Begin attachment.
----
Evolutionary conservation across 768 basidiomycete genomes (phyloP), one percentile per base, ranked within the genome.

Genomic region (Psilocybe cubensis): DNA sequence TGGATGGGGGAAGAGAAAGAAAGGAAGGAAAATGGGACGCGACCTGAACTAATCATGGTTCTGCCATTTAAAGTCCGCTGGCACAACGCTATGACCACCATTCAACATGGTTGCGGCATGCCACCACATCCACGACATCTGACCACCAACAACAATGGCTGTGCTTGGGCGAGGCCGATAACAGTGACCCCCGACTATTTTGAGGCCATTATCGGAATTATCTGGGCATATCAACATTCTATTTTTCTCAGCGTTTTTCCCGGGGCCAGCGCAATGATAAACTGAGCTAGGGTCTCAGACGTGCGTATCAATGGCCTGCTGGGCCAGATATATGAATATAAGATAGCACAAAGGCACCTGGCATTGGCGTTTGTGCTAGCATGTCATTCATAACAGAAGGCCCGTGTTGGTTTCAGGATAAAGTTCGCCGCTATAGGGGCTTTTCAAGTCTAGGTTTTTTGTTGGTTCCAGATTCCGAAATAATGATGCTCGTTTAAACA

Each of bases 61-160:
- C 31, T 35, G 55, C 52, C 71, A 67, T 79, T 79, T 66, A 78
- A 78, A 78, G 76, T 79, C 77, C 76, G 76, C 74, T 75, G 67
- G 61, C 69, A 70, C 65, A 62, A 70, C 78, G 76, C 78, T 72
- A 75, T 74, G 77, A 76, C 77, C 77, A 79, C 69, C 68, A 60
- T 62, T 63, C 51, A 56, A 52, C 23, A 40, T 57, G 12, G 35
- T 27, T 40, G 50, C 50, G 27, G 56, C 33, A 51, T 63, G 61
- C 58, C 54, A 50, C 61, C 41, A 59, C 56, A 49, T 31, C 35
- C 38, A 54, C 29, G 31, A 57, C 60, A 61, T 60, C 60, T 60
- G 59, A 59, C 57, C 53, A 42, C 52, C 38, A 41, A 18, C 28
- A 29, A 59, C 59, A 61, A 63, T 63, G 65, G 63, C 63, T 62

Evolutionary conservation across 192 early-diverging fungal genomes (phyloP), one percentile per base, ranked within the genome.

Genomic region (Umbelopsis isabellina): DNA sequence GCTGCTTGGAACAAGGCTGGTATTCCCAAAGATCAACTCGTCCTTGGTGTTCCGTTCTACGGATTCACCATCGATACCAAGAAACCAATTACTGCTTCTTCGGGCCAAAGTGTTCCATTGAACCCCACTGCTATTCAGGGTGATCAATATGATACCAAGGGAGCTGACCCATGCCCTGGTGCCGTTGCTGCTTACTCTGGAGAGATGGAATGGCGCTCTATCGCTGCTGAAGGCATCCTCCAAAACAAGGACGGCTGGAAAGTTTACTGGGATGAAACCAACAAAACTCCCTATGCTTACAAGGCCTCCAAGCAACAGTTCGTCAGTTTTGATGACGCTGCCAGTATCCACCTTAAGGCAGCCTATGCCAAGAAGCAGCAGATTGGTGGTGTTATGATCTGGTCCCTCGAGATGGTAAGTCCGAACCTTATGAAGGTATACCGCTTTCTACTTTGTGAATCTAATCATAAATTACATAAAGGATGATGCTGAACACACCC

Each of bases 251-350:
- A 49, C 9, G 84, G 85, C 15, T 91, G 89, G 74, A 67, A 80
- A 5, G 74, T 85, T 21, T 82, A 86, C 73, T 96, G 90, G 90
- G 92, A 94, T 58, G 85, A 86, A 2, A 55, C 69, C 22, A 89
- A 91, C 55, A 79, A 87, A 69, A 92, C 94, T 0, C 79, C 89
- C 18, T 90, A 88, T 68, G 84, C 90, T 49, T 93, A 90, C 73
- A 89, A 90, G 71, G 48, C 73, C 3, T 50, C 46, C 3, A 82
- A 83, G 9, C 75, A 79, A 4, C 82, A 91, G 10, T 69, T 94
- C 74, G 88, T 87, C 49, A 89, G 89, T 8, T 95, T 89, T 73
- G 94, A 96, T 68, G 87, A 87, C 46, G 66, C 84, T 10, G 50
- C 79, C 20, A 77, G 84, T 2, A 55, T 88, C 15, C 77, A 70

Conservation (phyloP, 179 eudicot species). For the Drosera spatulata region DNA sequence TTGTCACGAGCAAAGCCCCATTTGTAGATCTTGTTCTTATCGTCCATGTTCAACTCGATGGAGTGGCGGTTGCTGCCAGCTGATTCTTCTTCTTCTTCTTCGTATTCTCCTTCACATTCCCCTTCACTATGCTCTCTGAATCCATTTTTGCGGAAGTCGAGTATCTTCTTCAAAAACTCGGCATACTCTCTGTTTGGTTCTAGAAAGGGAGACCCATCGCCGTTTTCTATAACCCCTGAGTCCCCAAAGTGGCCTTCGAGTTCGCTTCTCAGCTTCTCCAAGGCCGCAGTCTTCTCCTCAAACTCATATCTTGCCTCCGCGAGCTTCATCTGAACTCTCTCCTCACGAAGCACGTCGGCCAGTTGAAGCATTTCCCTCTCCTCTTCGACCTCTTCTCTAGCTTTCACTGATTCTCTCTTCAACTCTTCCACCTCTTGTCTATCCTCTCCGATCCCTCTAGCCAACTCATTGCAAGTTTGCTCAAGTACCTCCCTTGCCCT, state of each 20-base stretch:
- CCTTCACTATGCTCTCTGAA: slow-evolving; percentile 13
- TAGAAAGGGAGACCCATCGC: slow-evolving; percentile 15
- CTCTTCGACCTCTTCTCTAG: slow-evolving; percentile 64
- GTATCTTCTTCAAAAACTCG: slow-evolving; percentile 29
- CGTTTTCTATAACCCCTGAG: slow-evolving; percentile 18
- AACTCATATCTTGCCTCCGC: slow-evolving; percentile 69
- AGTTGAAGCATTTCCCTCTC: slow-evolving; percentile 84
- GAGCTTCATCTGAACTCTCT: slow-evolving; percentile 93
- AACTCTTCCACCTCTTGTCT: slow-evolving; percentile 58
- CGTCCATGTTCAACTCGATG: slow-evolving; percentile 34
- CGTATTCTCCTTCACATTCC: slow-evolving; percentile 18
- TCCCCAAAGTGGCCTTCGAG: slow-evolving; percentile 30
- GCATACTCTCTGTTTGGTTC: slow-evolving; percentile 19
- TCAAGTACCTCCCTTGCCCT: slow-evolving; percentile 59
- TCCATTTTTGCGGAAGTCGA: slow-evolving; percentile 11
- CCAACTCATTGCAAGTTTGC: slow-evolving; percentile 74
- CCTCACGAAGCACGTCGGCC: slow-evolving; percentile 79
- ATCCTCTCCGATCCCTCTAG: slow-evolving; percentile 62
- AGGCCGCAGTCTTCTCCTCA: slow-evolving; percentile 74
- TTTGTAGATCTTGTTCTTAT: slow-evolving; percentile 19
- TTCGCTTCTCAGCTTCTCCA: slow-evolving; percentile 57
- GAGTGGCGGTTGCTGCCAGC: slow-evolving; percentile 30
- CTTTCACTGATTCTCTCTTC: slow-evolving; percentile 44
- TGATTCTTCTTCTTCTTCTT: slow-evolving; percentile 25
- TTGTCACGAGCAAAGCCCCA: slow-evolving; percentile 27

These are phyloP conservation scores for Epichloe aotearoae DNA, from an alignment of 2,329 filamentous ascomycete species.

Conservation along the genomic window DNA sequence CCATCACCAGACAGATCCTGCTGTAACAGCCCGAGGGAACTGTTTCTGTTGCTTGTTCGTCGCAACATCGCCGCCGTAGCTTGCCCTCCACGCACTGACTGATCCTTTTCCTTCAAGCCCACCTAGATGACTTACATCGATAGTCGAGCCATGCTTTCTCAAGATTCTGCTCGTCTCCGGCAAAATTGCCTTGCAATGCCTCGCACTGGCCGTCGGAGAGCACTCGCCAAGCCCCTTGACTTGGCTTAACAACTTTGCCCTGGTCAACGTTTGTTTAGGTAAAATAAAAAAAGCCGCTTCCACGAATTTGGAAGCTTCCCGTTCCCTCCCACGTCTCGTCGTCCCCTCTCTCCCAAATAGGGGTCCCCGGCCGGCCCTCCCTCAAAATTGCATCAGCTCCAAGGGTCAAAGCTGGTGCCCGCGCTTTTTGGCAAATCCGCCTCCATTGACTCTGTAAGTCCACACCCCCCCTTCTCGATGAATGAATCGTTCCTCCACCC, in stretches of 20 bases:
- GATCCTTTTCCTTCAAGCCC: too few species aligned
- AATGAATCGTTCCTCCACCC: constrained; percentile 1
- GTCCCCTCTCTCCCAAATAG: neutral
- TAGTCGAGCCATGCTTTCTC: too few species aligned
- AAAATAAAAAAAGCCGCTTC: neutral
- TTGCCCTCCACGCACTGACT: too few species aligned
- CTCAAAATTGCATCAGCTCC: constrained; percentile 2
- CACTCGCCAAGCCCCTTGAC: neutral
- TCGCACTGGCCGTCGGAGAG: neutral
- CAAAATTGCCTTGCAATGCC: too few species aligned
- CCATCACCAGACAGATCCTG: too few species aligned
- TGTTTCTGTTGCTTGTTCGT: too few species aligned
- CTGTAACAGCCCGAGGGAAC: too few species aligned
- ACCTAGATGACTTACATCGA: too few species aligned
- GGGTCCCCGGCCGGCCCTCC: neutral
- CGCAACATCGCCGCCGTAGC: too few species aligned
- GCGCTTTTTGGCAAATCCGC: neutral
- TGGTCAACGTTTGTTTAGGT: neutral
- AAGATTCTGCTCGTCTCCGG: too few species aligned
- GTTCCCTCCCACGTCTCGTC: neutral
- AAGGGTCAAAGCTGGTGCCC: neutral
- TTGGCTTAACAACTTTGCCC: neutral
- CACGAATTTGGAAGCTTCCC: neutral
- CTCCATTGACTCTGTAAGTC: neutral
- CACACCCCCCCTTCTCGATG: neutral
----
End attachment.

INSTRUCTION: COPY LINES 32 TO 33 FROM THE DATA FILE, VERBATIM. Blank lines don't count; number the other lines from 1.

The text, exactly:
- CGTTTTCTATAACCCCTGAG: slow-evolving; percentile 18
- AACTCATATCTTGCCTCCGC: slow-evolving; percentile 69